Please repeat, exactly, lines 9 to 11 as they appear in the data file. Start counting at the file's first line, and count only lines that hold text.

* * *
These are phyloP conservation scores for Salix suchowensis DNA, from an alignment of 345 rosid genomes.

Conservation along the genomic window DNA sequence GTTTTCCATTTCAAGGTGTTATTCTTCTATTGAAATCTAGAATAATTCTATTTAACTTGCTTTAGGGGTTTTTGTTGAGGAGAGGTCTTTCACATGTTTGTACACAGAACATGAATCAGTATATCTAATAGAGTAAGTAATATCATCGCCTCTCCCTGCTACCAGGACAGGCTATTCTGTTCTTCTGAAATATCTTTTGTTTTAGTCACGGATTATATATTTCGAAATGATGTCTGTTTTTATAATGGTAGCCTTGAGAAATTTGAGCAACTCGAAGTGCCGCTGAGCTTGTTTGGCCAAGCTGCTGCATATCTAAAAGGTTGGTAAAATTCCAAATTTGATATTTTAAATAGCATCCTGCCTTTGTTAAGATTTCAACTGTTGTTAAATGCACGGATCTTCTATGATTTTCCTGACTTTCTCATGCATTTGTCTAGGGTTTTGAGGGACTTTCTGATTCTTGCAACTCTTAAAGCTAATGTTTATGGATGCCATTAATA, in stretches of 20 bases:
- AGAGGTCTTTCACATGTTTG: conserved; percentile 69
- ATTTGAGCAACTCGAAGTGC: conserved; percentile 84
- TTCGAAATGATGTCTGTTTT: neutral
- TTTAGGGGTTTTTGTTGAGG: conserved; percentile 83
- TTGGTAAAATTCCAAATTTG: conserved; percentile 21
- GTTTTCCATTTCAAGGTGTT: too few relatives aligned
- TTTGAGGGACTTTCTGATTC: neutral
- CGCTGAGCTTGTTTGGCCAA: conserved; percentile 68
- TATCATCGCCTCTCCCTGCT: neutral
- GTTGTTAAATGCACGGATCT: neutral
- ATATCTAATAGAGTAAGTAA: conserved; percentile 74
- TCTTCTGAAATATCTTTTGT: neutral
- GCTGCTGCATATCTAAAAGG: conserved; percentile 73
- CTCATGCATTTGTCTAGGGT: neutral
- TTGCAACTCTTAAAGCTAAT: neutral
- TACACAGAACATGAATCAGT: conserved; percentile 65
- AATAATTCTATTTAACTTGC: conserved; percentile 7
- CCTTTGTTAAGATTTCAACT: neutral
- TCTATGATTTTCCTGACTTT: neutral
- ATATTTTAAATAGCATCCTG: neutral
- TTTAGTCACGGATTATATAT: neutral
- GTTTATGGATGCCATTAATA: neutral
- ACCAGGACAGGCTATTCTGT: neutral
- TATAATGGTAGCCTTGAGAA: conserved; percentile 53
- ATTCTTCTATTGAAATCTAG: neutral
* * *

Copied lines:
- TTTGAGGGACTTTCTGATTC: neutral
- CGCTGAGCTTGTTTGGCCAA: conserved; percentile 68
- TATCATCGCCTCTCCCTGCT: neutral